The Rangers remained silent, perhaps having seen this scene play out before. And the children were deaf to my words, hearing only the words of the boy. What a great idea!, their young faces seemed to say. And in a matter of seconds young hands began plunging into the shallow trays, scooping up the hapless fish, carrying the youngsters in their cupped hands to toss into the water directly in front of the waiting bird.

Temporarily stunned by impact with the water, the fish lay immobile just long enough for the bird to clasp them in his beak and swallow them whole.

Admittedly, I was too stunned to capture a photograph of the slaughter. You will just have to use your imagination; it was all over for the young fish in a matter of seconds.

At the time I wondered if I should tell my grandchild that she had been manipulated by a bird with a pea-sized brain, but I’m sure those words would have been wasted, just as had been my plea to stop the slaughter.

Biologists spend careers studying interspecies communication, verbal and non-verbal. Well, this may well be an example of non-verbal communications between animals and humans.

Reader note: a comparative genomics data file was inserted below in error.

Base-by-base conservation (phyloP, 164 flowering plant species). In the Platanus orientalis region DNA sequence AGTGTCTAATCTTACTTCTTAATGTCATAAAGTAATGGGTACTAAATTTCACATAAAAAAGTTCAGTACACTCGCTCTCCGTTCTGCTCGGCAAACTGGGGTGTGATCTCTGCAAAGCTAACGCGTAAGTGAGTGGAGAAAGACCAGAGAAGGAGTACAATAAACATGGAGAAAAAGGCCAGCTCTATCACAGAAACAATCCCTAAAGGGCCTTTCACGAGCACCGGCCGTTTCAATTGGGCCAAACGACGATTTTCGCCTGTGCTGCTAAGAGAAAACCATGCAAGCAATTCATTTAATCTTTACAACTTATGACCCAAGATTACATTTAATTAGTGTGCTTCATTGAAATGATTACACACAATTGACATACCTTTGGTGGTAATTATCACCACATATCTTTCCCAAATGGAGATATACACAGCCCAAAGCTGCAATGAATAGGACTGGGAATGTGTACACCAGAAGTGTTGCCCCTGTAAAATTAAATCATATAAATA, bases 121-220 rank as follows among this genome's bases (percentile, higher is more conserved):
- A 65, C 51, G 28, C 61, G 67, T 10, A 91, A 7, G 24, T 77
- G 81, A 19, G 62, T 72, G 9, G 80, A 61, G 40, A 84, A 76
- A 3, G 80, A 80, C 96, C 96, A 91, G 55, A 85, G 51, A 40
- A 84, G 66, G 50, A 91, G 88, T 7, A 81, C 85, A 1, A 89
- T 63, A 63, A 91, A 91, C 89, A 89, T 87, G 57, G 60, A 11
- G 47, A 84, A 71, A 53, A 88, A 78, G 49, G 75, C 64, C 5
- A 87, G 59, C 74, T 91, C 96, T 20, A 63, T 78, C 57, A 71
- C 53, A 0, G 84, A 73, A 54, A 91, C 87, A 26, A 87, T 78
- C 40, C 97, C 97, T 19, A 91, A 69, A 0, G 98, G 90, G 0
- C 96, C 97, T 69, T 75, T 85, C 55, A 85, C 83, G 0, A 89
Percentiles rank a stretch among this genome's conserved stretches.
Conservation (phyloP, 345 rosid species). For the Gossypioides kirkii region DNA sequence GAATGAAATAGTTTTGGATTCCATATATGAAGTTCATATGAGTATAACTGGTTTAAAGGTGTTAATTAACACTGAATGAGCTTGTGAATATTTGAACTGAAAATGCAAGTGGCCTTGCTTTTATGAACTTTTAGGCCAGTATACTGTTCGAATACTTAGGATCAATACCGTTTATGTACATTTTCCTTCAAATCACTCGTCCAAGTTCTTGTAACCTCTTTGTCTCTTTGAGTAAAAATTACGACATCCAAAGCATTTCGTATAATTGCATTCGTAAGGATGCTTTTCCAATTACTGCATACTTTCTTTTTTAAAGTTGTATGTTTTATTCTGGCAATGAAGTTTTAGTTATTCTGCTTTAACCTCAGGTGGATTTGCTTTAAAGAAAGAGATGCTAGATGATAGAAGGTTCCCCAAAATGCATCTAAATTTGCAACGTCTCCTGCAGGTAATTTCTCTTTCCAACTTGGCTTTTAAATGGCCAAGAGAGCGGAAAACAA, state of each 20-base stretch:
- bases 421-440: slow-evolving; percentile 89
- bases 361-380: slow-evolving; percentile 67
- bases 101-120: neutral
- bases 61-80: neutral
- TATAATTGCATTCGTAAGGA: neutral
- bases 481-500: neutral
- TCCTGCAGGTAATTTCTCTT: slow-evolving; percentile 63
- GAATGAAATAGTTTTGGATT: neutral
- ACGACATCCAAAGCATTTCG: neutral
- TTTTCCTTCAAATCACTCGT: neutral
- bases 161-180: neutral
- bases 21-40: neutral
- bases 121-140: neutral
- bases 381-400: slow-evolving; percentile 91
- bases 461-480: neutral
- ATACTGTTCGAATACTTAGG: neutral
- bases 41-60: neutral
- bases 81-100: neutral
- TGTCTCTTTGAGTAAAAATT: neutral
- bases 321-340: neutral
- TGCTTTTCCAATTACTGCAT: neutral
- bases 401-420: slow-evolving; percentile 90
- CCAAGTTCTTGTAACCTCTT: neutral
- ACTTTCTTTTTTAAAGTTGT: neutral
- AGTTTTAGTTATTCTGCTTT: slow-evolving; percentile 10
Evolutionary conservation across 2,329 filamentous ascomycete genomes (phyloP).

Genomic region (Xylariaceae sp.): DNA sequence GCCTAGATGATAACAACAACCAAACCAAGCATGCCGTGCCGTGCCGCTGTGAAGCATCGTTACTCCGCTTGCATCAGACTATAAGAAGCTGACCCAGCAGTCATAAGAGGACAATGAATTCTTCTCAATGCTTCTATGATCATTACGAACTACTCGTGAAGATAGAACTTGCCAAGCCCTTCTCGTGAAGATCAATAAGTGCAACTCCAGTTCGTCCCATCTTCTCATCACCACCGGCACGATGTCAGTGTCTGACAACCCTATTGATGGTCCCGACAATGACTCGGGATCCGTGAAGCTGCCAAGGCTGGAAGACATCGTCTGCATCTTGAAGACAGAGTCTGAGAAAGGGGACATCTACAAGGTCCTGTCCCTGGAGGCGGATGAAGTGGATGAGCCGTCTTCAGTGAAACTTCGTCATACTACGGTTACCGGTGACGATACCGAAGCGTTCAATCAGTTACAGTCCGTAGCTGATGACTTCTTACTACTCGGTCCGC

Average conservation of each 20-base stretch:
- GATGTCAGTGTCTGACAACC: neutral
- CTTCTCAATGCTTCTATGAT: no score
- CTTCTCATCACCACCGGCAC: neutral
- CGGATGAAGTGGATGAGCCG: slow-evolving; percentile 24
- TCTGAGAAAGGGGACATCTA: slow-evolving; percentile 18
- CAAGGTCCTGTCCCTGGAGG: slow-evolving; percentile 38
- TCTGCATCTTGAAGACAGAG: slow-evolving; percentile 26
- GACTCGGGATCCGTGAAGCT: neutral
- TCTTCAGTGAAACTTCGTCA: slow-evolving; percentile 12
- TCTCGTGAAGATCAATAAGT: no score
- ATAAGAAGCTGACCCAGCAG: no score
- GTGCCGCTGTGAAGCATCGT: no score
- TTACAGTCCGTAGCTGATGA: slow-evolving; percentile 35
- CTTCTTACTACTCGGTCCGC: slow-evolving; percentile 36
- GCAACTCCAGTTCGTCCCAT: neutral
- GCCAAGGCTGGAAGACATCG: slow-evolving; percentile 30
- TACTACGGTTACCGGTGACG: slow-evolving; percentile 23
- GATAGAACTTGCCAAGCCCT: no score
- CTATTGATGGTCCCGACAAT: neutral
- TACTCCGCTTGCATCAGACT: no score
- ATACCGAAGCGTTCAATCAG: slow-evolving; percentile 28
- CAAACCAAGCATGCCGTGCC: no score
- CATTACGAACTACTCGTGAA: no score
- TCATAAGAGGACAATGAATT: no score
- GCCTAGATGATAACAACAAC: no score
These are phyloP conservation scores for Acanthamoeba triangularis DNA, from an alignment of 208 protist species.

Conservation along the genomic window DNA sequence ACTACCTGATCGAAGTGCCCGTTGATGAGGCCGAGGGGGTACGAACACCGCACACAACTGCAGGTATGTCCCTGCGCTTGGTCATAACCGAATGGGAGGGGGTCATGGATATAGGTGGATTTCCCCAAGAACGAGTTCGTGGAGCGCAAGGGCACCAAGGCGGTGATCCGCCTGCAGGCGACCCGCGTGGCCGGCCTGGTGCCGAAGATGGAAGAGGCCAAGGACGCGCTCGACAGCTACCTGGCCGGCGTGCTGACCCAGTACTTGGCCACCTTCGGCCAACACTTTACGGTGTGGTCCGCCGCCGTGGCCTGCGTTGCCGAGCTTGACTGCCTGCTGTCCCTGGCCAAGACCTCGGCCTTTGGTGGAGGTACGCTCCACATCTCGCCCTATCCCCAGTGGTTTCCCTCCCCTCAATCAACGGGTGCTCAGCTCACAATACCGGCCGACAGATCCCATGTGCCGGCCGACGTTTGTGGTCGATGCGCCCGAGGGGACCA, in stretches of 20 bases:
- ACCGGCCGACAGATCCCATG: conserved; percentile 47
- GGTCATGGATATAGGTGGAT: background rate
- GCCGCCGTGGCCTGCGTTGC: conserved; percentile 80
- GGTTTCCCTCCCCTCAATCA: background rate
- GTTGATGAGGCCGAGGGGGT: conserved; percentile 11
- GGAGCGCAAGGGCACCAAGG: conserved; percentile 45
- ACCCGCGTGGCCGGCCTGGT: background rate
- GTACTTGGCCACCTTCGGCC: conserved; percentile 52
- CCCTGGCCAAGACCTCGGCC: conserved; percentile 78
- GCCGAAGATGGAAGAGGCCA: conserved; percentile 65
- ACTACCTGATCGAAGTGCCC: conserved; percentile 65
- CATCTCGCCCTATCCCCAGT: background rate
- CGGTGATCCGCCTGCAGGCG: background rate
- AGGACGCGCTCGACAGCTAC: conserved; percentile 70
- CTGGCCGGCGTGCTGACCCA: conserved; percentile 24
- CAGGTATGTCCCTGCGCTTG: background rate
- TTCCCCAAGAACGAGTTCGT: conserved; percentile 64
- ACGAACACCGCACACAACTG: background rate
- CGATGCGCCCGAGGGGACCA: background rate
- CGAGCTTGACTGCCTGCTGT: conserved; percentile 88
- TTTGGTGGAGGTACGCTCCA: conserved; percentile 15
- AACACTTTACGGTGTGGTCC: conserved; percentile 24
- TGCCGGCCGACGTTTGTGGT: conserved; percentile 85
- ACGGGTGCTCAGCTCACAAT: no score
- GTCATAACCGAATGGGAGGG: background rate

Which leaves me to wonder: should the normally derogatory term “bird brained” really be a compliment?




The Day the Gorillas Were Stopped at our Door

I think one of the reasons I enjoy my grandchildren so much, and vice versa, is because they know  they won’t always get a serious answer from me. They sometimes call me “silly”, but they do so with a smile. Silly is fun.

Children will assuredly get an answer to any question they ask me (within reason). However, that answer may be weighted more on the side of creativity and fantasy than on reality.  They understand that, and delight in it. My instincts tell me that there cannot be too much fantasy during the playtime of young children.

As for my choice of an answer, it’s not at all a conscious decision to alter reality. I simply abhor an uninteresting answer, to anything.

Case in point: My five-year old found two bottles of the popular foaming adhesive, Gorilla Glue, next to our back door. “What are these for Granddaddy?” Gorilla_glueBD070901053L6_tcm10-18065

Well, the stock answer would have been that I was gluing adapter ends to some polypropylene drainage gratings, and the Gorilla Glue would hold nicely until I could embed the gratings in concrete.

But I sincerely believe that if a writer can build on a play of words, he should. In fact it’s almost an obligation of adults to pass on an appreciation of the joy of words.